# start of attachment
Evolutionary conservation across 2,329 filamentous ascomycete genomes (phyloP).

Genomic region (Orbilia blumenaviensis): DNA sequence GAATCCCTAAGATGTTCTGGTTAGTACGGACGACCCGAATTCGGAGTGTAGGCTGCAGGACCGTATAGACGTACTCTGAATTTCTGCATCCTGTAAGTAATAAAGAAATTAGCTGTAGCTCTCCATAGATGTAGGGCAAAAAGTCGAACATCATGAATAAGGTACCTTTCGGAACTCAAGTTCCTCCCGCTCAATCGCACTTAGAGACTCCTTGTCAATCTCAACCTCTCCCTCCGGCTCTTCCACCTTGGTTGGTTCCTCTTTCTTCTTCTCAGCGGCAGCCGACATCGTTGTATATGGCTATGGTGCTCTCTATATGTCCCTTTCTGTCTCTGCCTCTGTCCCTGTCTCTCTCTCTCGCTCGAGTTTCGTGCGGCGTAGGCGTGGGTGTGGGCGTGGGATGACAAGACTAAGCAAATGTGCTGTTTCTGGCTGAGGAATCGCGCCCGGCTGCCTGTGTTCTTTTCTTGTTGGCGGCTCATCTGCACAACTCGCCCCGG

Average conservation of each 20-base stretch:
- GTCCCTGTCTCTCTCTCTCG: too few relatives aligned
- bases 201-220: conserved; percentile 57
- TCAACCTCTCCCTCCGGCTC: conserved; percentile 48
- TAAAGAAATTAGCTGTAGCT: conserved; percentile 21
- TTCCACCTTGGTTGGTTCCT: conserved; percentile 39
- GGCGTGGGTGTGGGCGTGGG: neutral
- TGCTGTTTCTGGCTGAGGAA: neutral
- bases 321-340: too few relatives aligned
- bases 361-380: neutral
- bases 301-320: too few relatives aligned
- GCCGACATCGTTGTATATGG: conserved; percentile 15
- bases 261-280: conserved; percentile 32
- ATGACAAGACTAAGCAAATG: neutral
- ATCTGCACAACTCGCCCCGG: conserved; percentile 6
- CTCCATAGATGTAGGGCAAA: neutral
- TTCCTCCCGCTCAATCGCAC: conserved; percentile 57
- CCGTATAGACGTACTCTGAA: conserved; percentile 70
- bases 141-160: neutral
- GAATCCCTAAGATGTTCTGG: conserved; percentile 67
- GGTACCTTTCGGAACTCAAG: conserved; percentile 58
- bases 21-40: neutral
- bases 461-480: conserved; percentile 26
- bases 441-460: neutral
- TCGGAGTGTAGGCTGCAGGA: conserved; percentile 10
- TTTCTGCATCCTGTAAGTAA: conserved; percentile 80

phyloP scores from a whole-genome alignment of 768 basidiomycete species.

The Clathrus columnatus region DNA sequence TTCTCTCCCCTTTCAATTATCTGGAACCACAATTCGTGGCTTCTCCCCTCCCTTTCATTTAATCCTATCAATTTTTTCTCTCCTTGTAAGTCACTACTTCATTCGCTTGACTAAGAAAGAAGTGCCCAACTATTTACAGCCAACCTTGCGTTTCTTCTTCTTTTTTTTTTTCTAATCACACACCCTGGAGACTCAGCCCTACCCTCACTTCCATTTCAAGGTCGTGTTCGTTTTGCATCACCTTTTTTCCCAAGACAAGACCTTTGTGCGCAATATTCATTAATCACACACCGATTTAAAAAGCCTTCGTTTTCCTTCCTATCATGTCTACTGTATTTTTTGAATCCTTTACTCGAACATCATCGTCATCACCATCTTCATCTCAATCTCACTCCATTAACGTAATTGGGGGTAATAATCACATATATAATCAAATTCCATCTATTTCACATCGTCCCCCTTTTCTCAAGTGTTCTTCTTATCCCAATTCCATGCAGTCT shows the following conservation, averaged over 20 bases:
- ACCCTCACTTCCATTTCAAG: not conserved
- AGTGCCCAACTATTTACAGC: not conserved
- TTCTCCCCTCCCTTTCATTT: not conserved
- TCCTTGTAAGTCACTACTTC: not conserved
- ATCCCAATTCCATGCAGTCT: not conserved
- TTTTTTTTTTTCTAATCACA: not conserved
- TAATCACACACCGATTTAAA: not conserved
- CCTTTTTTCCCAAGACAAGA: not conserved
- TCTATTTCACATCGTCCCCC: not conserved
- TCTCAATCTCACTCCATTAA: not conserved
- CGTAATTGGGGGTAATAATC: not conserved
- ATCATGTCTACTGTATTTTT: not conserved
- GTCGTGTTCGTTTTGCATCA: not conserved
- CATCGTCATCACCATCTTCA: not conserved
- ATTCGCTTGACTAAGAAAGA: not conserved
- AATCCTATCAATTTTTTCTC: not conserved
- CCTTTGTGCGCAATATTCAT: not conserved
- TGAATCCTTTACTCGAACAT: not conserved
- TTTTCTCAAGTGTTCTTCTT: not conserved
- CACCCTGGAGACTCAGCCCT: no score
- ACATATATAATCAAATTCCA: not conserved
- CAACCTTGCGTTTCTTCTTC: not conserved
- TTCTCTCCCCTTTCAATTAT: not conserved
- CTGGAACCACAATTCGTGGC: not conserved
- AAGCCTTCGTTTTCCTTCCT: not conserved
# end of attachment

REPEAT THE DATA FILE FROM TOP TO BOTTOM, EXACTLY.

Evolutionary conservation across 2,329 filamentous ascomycete genomes (phyloP).

Genomic region (Orbilia blumenaviensis): DNA sequence GAATCCCTAAGATGTTCTGGTTAGTACGGACGACCCGAATTCGGAGTGTAGGCTGCAGGACCGTATAGACGTACTCTGAATTTCTGCATCCTGTAAGTAATAAAGAAATTAGCTGTAGCTCTCCATAGATGTAGGGCAAAAAGTCGAACATCATGAATAAGGTACCTTTCGGAACTCAAGTTCCTCCCGCTCAATCGCACTTAGAGACTCCTTGTCAATCTCAACCTCTCCCTCCGGCTCTTCCACCTTGGTTGGTTCCTCTTTCTTCTTCTCAGCGGCAGCCGACATCGTTGTATATGGCTATGGTGCTCTCTATATGTCCCTTTCTGTCTCTGCCTCTGTCCCTGTCTCTCTCTCTCGCTCGAGTTTCGTGCGGCGTAGGCGTGGGTGTGGGCGTGGGATGACAAGACTAAGCAAATGTGCTGTTTCTGGCTGAGGAATCGCGCCCGGCTGCCTGTGTTCTTTTCTTGTTGGCGGCTCATCTGCACAACTCGCCCCGG

Average conservation of each 20-base stretch:
- GTCCCTGTCTCTCTCTCTCG: too few relatives aligned
- bases 201-220: conserved; percentile 57
- TCAACCTCTCCCTCCGGCTC: conserved; percentile 48
- TAAAGAAATTAGCTGTAGCT: conserved; percentile 21
- TTCCACCTTGGTTGGTTCCT: conserved; percentile 39
- GGCGTGGGTGTGGGCGTGGG: neutral
- TGCTGTTTCTGGCTGAGGAA: neutral
- bases 321-340: too few relatives aligned
- bases 361-380: neutral
- bases 301-320: too few relatives aligned
- GCCGACATCGTTGTATATGG: conserved; percentile 15
- bases 261-280: conserved; percentile 32
- ATGACAAGACTAAGCAAATG: neutral
- ATCTGCACAACTCGCCCCGG: conserved; percentile 6
- CTCCATAGATGTAGGGCAAA: neutral
- TTCCTCCCGCTCAATCGCAC: conserved; percentile 57
- CCGTATAGACGTACTCTGAA: conserved; percentile 70
- bases 141-160: neutral
- GAATCCCTAAGATGTTCTGG: conserved; percentile 67
- GGTACCTTTCGGAACTCAAG: conserved; percentile 58
- bases 21-40: neutral
- bases 461-480: conserved; percentile 26
- bases 441-460: neutral
- TCGGAGTGTAGGCTGCAGGA: conserved; percentile 10
- TTTCTGCATCCTGTAAGTAA: conserved; percentile 80

phyloP scores from a whole-genome alignment of 768 basidiomycete species.

The Clathrus columnatus region DNA sequence TTCTCTCCCCTTTCAATTATCTGGAACCACAATTCGTGGCTTCTCCCCTCCCTTTCATTTAATCCTATCAATTTTTTCTCTCCTTGTAAGTCACTACTTCATTCGCTTGACTAAGAAAGAAGTGCCCAACTATTTACAGCCAACCTTGCGTTTCTTCTTCTTTTTTTTTTTCTAATCACACACCCTGGAGACTCAGCCCTACCCTCACTTCCATTTCAAGGTCGTGTTCGTTTTGCATCACCTTTTTTCCCAAGACAAGACCTTTGTGCGCAATATTCATTAATCACACACCGATTTAAAAAGCCTTCGTTTTCCTTCCTATCATGTCTACTGTATTTTTTGAATCCTTTACTCGAACATCATCGTCATCACCATCTTCATCTCAATCTCACTCCATTAACGTAATTGGGGGTAATAATCACATATATAATCAAATTCCATCTATTTCACATCGTCCCCCTTTTCTCAAGTGTTCTTCTTATCCCAATTCCATGCAGTCT shows the following conservation, averaged over 20 bases:
- ACCCTCACTTCCATTTCAAG: not conserved
- AGTGCCCAACTATTTACAGC: not conserved
- TTCTCCCCTCCCTTTCATTT: not conserved
- TCCTTGTAAGTCACTACTTC: not conserved
- ATCCCAATTCCATGCAGTCT: not conserved
- TTTTTTTTTTTCTAATCACA: not conserved
- TAATCACACACCGATTTAAA: not conserved
- CCTTTTTTCCCAAGACAAGA: not conserved
- TCTATTTCACATCGTCCCCC: not conserved
- TCTCAATCTCACTCCATTAA: not conserved
- CGTAATTGGGGGTAATAATC: not conserved
- ATCATGTCTACTGTATTTTT: not conserved
- GTCGTGTTCGTTTTGCATCA: not conserved
- CATCGTCATCACCATCTTCA: not conserved
- ATTCGCTTGACTAAGAAAGA: not conserved
- AATCCTATCAATTTTTTCTC: not conserved
- CCTTTGTGCGCAATATTCAT: not conserved
- TGAATCCTTTACTCGAACAT: not conserved
- TTTTCTCAAGTGTTCTTCTT: not conserved
- CACCCTGGAGACTCAGCCCT: no score
- ACATATATAATCAAATTCCA: not conserved
- CAACCTTGCGTTTCTTCTTC: not conserved
- TTCTCTCCCCTTTCAATTAT: not conserved
- CTGGAACCACAATTCGTGGC: not conserved
- AAGCCTTCGTTTTCCTTCCT: not conserved